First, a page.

Ten years ago, before smart phones, tablets and social media changed the world, senior housing and home care companies found 80% of their leads and move-ins coming from B2B professional referral sources – physicians, hospital case managers and discharge planners, physical therapists, financial managers, realtors, 55+ communities and senior centers. The other 20% came from B2C marketing and communications – street signage, advertising in the newspaper, directories and the Yellow Pages, special events, newsletters – plus word-of-mouth from friends and families of residents, and walk-ins.


Digital Selection and the Rise of the Internet Lead

The growth of the Internet and digital technology has dramatically changed the industry’s marketing mix, especially how companies get new leads. In much the same way we began using Priceline, HotWire, and Kayak to search travel deals and how we learned to research features and pricing online for the new cars we want to buy, we are now vetting our loved ones’ senior care possibilities via the Internet. Some leads still come from professional referral sources; but many, if not most, are now coming from the Internet.

How Do Internet Leads Differ from Traditional Referral Sources?

1. The lead, generally a Boomer woman who, as an adult child decision-maker, has done extensive research online and narrowed down a field of possibilities that may or may not include you.

2. She may be at one of four stages in the consumer buying cycle:

  • Considering future options for an aging loved one.
  • Experiencing behavior changes in a loved one who needs more care.
  • Dealing with a serious health diagnosis.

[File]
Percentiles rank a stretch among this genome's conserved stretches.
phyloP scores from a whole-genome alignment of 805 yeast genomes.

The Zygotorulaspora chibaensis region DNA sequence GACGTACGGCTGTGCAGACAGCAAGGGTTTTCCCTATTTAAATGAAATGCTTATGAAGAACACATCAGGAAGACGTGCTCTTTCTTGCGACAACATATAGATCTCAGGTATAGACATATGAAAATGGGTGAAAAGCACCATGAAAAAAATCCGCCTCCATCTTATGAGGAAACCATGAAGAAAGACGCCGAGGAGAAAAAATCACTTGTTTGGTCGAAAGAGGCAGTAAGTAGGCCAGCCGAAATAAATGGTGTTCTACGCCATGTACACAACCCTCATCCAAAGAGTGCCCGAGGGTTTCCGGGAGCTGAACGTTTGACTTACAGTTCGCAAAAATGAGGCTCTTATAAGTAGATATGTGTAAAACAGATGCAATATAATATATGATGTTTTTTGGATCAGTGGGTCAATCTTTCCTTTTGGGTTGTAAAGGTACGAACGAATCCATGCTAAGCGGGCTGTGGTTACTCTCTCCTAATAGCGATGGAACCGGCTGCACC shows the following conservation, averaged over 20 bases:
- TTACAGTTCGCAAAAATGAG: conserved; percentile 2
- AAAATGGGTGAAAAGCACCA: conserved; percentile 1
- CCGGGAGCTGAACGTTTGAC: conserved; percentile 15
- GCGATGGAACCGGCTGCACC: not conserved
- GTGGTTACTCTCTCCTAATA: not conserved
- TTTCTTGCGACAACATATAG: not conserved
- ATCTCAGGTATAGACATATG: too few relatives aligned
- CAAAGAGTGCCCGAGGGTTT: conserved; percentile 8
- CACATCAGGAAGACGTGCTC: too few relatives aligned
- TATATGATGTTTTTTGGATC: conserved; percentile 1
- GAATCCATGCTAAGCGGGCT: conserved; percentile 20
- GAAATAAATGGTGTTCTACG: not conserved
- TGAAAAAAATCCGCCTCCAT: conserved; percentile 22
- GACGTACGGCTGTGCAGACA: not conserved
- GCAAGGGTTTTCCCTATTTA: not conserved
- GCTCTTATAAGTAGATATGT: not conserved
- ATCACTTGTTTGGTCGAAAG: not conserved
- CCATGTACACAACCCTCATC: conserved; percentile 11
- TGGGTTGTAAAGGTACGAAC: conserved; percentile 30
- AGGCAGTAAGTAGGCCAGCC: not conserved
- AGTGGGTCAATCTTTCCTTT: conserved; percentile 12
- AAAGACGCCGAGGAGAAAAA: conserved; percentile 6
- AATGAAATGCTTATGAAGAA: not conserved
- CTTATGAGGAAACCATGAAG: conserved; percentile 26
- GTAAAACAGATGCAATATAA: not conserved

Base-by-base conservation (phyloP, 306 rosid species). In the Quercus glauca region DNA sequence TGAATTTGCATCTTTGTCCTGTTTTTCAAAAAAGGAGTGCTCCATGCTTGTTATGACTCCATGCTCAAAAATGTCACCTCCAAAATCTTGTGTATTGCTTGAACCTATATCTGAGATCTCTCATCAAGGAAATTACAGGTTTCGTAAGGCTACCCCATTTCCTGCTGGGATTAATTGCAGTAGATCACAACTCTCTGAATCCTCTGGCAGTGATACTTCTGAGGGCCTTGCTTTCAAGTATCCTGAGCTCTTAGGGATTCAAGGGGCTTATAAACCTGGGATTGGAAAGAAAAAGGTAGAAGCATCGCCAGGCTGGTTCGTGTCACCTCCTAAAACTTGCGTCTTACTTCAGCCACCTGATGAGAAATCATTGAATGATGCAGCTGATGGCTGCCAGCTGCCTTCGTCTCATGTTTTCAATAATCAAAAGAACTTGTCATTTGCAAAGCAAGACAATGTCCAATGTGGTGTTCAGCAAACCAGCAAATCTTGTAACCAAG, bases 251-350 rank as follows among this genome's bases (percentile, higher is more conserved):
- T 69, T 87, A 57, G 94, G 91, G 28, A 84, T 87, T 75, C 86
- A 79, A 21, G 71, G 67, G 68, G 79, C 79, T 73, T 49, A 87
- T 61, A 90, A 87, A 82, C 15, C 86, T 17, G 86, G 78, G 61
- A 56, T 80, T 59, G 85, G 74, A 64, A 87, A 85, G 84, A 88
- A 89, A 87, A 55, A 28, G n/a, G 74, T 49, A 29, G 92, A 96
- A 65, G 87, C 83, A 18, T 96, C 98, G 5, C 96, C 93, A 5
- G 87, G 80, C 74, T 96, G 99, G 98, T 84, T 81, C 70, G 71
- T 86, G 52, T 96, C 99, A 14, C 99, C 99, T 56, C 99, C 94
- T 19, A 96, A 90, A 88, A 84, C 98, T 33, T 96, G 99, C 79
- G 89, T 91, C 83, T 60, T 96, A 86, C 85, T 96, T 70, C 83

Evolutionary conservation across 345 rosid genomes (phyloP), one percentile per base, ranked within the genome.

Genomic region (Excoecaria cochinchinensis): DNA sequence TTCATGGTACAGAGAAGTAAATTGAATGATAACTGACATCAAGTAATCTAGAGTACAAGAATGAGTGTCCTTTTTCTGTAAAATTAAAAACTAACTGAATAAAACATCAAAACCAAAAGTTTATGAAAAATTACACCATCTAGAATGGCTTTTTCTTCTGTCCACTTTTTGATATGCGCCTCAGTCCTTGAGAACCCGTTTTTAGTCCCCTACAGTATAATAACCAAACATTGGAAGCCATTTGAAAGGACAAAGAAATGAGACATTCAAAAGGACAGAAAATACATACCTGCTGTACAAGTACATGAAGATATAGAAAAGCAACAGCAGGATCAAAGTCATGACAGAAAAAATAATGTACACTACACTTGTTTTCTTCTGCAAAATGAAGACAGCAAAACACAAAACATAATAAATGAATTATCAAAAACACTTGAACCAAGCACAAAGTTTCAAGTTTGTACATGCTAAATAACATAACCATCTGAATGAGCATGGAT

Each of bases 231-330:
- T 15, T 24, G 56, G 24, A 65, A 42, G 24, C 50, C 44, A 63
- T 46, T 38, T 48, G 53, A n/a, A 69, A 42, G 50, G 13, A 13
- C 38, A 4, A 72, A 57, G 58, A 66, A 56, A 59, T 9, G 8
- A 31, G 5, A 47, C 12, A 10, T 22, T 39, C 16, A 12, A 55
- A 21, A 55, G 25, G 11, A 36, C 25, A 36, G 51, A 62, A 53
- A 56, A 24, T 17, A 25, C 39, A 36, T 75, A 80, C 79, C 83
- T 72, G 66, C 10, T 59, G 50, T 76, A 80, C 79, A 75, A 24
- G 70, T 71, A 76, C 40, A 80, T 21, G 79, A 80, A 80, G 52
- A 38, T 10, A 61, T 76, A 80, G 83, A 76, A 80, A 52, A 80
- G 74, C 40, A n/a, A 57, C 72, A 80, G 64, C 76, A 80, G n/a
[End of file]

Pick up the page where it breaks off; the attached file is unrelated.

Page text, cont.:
• Needing care within a few weeks, days or hours because of an event involving a loved one — perhaps a fall, a fractured hip, a stroke or memory loss that causes wandering away from home.

3. She has researched her options without speaking to a doctor or hospital case manager, let alone anyone at your company.

4. She is hard to reach via phone and prefers communicating by email or text.

5. Because she is researching more than one Independent Living, Assisted Living, or Memory Care community or Home Care company, and she is likely interacting with online directories and referral sources, your sales cycle may seem longer now. And then again, maybe it’s not.

Will Internet Leads Progress?

According to a 2013 study by Ipsos and Google about reaching Boomers and seniors online, 83% of Boomers and seniors go to the Internet to learn about a topic of interest and 57% are now shopping online. Boomers and seniors were late adopters of mobile technology however today 60% have used a tablet to seek information and 58% have sought information via a smartphone.

Boomers are also making purchases via mobile apps — 40% have bought something with a smartphone and 49% made a purchase via tablet.

News flash: Your consumer is using the Internet to learn about and eventually purchase the things she needs. Senior care is one of the things she may need. Digital is now a primary ingredient in a successful marketing mix.

Survival of the Quickest: Use Phone, Text, and Email to Lock in Leads

Digital referrals do behave differently than referrals from the hospital or rehab because they are generally not faced with an immediate need to move.  Not every senior housing community can rely solely on hospital case managers and discharge planners to fill their census. Internet leads are viable but you simply can’t handle them the same way you handle walk-ins and professional referrals.

A quick response to the lead, aka “speed to lead” via phone, text or email is extremely critical. It may take three or four contacts to reach them, so sticking with communication outreach is also important. And finally, your sales team will take good advantage of their Internet leads, moving them through the system to move-ins, if and when they are fairly measured and compensated for their efforts.

Pin It on Pinterest

Share This